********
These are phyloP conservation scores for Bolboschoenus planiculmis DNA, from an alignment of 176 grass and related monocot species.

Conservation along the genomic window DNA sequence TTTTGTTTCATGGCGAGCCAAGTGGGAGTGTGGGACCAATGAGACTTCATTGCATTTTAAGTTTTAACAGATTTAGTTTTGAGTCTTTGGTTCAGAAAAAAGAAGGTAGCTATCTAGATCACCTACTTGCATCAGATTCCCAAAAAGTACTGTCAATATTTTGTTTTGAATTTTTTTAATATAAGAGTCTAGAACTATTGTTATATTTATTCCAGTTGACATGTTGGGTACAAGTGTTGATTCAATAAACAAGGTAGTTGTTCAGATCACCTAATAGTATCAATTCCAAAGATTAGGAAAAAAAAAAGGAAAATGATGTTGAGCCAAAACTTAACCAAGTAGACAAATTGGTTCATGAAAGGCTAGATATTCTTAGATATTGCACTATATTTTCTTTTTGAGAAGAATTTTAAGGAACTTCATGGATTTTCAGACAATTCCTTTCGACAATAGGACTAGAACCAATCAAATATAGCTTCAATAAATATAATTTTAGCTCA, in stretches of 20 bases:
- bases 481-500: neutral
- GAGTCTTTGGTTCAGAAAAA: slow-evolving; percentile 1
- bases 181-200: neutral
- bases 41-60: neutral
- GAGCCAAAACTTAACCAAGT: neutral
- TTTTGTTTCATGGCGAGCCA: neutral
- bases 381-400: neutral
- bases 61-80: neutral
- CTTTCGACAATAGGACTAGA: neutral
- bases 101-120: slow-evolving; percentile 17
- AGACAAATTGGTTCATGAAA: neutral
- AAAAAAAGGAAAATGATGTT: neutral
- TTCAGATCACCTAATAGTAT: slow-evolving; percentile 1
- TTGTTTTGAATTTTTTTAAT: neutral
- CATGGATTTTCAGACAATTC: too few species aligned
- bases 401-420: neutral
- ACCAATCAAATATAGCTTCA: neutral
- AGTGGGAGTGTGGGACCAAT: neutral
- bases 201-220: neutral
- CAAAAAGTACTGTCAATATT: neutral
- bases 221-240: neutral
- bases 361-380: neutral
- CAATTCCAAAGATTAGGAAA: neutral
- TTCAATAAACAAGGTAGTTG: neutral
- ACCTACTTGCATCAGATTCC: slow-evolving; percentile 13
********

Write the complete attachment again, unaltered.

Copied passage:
These are phyloP conservation scores for Bolboschoenus planiculmis DNA, from an alignment of 176 grass and related monocot species.

Conservation along the genomic window DNA sequence TTTTGTTTCATGGCGAGCCAAGTGGGAGTGTGGGACCAATGAGACTTCATTGCATTTTAAGTTTTAACAGATTTAGTTTTGAGTCTTTGGTTCAGAAAAAAGAAGGTAGCTATCTAGATCACCTACTTGCATCAGATTCCCAAAAAGTACTGTCAATATTTTGTTTTGAATTTTTTTAATATAAGAGTCTAGAACTATTGTTATATTTATTCCAGTTGACATGTTGGGTACAAGTGTTGATTCAATAAACAAGGTAGTTGTTCAGATCACCTAATAGTATCAATTCCAAAGATTAGGAAAAAAAAAAGGAAAATGATGTTGAGCCAAAACTTAACCAAGTAGACAAATTGGTTCATGAAAGGCTAGATATTCTTAGATATTGCACTATATTTTCTTTTTGAGAAGAATTTTAAGGAACTTCATGGATTTTCAGACAATTCCTTTCGACAATAGGACTAGAACCAATCAAATATAGCTTCAATAAATATAATTTTAGCTCA, in stretches of 20 bases:
- bases 481-500: neutral
- GAGTCTTTGGTTCAGAAAAA: slow-evolving; percentile 1
- bases 181-200: neutral
- bases 41-60: neutral
- GAGCCAAAACTTAACCAAGT: neutral
- TTTTGTTTCATGGCGAGCCA: neutral
- bases 381-400: neutral
- bases 61-80: neutral
- CTTTCGACAATAGGACTAGA: neutral
- bases 101-120: slow-evolving; percentile 17
- AGACAAATTGGTTCATGAAA: neutral
- AAAAAAAGGAAAATGATGTT: neutral
- TTCAGATCACCTAATAGTAT: slow-evolving; percentile 1
- TTGTTTTGAATTTTTTTAAT: neutral
- CATGGATTTTCAGACAATTC: too few species aligned
- bases 401-420: neutral
- ACCAATCAAATATAGCTTCA: neutral
- AGTGGGAGTGTGGGACCAAT: neutral
- bases 201-220: neutral
- CAAAAAGTACTGTCAATATT: neutral
- bases 221-240: neutral
- bases 361-380: neutral
- CAATTCCAAAGATTAGGAAA: neutral
- TTCAATAAACAAGGTAGTTG: neutral
- ACCTACTTGCATCAGATTCC: slow-evolving; percentile 13